The different responses to the mycorrhization presented by the plant species (Z. joazeiro and S. brasiliensis) are probably related to different interactions of host species and/or AMF species in the environment. Notably, the fungus-plant interaction is a complex biological process regulated by both partners, causing a wide range of outcomes between different plants and fungi species (Smith & Read, 2008Smith SE, Read DJ. Mycorrhizal symbiosis. 3rd ed. London: Academic Press; 2008.). In a study with avocado (Persea americana) mycorrhized with different species of fungi (isolated and together), Violi et al. (2007Violi HA, Treseder KK, Menge JA, Wright SF, Lovatt CJ. Density, dependence and interspecific interactions between arbuscular mycorrhizal fungi mediated plant growth, glomalin production, and sporulation. Canadian Journal of Botany 2007; 85(1): 63-75. 10.1139/b06-151
https://doi.org/10.1139/b06-151...
) also identified different responses to inoculation in the growth and phosphorus absorption (P) variables; for these authors, the carbon cost (C) in host-AMF interactions may vary, especially if these fungi are used in a mix or alone. On the other hand, Knegt et al. (2016Knegt B, Jansa J, Franken O, Engelmoer DJP, Werner GDA, Bücking H, Kiers ET. Host plant quality mediates competition between arbuscular mycorrhizal fungi. Fungal Ecology 2016; 20: 233-240. 10.1016/j.funeco.2014.09.011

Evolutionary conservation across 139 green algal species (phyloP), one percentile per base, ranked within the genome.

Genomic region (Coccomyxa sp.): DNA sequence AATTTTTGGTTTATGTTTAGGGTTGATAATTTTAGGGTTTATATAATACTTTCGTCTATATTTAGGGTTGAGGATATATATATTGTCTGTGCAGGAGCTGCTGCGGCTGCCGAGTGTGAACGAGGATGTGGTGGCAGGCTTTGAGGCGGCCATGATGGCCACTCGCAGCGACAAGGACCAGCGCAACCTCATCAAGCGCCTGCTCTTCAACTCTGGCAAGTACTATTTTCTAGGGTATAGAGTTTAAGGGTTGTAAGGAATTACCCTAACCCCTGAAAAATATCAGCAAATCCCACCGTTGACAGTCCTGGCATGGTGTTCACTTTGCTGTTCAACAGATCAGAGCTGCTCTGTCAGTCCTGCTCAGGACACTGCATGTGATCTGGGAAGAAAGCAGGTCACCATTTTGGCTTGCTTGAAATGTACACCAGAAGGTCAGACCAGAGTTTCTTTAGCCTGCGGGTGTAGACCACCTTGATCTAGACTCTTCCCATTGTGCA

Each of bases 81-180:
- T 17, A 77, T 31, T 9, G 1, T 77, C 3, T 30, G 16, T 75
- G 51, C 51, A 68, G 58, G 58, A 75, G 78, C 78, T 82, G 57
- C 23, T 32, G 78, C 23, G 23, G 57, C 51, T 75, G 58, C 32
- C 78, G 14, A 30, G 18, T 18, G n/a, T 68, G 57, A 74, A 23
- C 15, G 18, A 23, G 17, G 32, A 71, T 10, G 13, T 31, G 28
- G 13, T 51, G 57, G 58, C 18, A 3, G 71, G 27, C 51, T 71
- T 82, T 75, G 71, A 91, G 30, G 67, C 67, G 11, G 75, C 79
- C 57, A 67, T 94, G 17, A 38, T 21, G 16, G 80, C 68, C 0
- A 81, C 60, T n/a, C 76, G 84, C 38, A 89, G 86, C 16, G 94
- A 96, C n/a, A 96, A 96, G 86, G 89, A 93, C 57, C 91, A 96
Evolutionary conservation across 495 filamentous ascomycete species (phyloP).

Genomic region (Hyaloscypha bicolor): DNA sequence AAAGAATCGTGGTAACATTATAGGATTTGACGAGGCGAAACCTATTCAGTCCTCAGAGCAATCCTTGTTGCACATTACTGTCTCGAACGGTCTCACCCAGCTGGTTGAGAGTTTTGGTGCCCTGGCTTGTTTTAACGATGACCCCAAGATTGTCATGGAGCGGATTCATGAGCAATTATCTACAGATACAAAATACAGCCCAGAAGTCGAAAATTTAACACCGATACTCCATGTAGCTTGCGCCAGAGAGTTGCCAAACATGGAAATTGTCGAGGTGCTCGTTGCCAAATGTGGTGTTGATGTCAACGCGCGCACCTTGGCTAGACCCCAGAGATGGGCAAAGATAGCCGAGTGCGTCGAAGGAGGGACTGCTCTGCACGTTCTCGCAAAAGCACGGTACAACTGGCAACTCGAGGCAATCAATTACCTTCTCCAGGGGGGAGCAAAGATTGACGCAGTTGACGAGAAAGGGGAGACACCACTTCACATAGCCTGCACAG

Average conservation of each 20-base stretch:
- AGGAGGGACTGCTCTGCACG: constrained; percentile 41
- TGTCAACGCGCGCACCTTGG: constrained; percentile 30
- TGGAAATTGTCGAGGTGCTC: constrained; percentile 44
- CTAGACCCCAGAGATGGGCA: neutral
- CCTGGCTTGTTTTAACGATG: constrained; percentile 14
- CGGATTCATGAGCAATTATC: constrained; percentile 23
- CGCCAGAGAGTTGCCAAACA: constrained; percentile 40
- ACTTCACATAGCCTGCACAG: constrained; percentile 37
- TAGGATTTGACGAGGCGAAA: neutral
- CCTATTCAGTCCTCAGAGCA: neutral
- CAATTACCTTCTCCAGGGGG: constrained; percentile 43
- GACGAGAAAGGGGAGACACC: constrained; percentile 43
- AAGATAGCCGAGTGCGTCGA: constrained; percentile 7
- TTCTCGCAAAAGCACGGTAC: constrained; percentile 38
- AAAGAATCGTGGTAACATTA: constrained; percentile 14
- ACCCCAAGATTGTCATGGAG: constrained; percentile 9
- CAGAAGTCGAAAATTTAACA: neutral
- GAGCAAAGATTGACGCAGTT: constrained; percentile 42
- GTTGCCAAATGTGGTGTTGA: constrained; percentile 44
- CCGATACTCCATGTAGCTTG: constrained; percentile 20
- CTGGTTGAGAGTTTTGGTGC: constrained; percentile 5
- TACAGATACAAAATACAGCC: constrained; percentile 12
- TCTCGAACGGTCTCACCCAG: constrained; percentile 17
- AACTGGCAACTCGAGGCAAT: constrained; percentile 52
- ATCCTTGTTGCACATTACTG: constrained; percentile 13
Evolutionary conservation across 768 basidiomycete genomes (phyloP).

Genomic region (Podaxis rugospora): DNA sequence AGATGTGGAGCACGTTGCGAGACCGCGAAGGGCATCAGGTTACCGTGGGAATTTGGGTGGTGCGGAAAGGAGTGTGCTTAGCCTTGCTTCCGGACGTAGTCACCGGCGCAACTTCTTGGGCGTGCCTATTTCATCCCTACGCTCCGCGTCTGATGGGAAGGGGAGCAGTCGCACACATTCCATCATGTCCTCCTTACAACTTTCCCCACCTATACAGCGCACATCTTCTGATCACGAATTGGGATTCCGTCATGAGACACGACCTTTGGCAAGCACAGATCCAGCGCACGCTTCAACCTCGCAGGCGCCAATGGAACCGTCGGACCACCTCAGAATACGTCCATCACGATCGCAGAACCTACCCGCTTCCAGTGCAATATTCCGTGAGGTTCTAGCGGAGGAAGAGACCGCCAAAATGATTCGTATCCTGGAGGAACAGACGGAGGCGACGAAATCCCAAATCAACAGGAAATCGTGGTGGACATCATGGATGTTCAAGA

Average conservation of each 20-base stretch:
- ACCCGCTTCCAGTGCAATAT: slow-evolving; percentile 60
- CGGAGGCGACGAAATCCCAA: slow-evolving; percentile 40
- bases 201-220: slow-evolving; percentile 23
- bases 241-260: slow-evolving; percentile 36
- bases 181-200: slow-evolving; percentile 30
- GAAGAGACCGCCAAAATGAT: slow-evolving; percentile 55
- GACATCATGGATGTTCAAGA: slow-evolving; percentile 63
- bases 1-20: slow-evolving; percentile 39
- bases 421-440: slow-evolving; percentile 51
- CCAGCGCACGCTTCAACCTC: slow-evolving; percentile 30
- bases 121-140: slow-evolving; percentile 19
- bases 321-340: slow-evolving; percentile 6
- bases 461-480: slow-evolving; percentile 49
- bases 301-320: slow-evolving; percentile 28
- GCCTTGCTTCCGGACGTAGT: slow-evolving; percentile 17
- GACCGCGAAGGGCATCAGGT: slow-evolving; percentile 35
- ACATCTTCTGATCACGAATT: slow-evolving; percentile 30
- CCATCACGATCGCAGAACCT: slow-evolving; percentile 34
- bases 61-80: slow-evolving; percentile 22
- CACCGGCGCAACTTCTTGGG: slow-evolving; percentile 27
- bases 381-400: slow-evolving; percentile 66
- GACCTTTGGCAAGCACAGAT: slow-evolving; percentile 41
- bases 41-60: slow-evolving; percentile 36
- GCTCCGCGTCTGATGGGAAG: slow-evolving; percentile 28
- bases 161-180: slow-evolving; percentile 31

https://doi.org/10.1016/j.funeco.2014.09...
) found no difference in the benefit provided to height and biomass of the plants between treatments with mixed and isolated inocula, but they emphasize that the root colonization by one of the AMF isolates can reduce subsequent colonization by another AMF species.

In this study, we could not distinguish root colonization by species, since unlike the studies by Engelmoer et al. (2014Engelmoer DJP, Behm JE, Kiers ET. Intense competition between arbuscular mycorrhizal mutualists in an in vitro root microbiome negatively affects total fungal abundance. Molecular Ecology 2014; 23(6): 1584-1593. 10.1111/mec.12451
https://doi.org/10.1111/mec.12451...
), which used qPCR, the assessment was only performed morphologically. It is observed that MC in both plant species in the inoculated treatments was higher than 84% (Table 1), thus emphasizing that these AMF isolates provide extensive colonization in the roots of these plant species. Lins et al. (2007Lins CEL, Maia LC, Cavalcante UMT, Sampaio EVSB. Efeito de fungos micorrízicos arbusculares no crescimento de mudas de Leucaena leucocephala (lam.) de wit. em solos de Caatinga sob impacto de mineração de cobre. Revista Árvore 2007; 31(2): 355-363. 10.1590/S0100-67622007000200019
https://doi.org/10.1590/S0100-6762200700...